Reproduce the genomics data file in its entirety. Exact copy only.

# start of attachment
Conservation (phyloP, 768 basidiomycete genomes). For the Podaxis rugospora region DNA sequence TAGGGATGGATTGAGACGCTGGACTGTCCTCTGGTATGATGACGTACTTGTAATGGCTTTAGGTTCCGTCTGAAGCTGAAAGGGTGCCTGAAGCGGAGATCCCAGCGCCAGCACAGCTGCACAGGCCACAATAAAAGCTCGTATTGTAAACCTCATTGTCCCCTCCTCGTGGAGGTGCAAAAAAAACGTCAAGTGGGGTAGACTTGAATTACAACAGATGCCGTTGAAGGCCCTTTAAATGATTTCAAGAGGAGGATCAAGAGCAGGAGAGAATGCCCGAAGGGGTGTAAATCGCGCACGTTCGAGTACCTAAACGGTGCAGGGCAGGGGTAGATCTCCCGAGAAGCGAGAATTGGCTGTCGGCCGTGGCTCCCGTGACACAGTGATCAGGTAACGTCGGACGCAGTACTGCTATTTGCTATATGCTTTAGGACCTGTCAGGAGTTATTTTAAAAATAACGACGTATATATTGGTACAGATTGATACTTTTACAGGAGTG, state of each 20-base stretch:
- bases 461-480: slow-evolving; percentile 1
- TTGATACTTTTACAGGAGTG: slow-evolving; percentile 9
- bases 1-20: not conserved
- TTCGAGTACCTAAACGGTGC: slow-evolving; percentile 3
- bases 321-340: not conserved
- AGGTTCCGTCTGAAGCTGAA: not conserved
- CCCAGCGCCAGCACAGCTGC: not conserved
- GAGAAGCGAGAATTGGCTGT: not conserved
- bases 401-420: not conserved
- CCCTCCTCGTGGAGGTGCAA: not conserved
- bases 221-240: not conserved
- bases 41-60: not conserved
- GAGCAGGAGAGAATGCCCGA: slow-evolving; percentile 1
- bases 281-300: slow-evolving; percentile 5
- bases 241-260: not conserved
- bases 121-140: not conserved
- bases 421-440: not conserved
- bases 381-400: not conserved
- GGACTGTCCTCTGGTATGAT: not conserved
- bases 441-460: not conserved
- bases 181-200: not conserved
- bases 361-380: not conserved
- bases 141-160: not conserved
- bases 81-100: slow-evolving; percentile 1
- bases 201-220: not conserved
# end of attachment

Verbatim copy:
Conservation (phyloP, 768 basidiomycete genomes). For the Podaxis rugospora region DNA sequence TAGGGATGGATTGAGACGCTGGACTGTCCTCTGGTATGATGACGTACTTGTAATGGCTTTAGGTTCCGTCTGAAGCTGAAAGGGTGCCTGAAGCGGAGATCCCAGCGCCAGCACAGCTGCACAGGCCACAATAAAAGCTCGTATTGTAAACCTCATTGTCCCCTCCTCGTGGAGGTGCAAAAAAAACGTCAAGTGGGGTAGACTTGAATTACAACAGATGCCGTTGAAGGCCCTTTAAATGATTTCAAGAGGAGGATCAAGAGCAGGAGAGAATGCCCGAAGGGGTGTAAATCGCGCACGTTCGAGTACCTAAACGGTGCAGGGCAGGGGTAGATCTCCCGAGAAGCGAGAATTGGCTGTCGGCCGTGGCTCCCGTGACACAGTGATCAGGTAACGTCGGACGCAGTACTGCTATTTGCTATATGCTTTAGGACCTGTCAGGAGTTATTTTAAAAATAACGACGTATATATTGGTACAGATTGATACTTTTACAGGAGTG, state of each 20-base stretch:
- bases 461-480: slow-evolving; percentile 1
- TTGATACTTTTACAGGAGTG: slow-evolving; percentile 9
- bases 1-20: not conserved
- TTCGAGTACCTAAACGGTGC: slow-evolving; percentile 3
- bases 321-340: not conserved
- AGGTTCCGTCTGAAGCTGAA: not conserved
- CCCAGCGCCAGCACAGCTGC: not conserved
- GAGAAGCGAGAATTGGCTGT: not conserved
- bases 401-420: not conserved
- CCCTCCTCGTGGAGGTGCAA: not conserved
- bases 221-240: not conserved
- bases 41-60: not conserved
- GAGCAGGAGAGAATGCCCGA: slow-evolving; percentile 1
- bases 281-300: slow-evolving; percentile 5
- bases 241-260: not conserved
- bases 121-140: not conserved
- bases 421-440: not conserved
- bases 381-400: not conserved
- GGACTGTCCTCTGGTATGAT: not conserved
- bases 441-460: not conserved
- bases 181-200: not conserved
- bases 361-380: not conserved
- bases 141-160: not conserved
- bases 81-100: slow-evolving; percentile 1
- bases 201-220: not conserved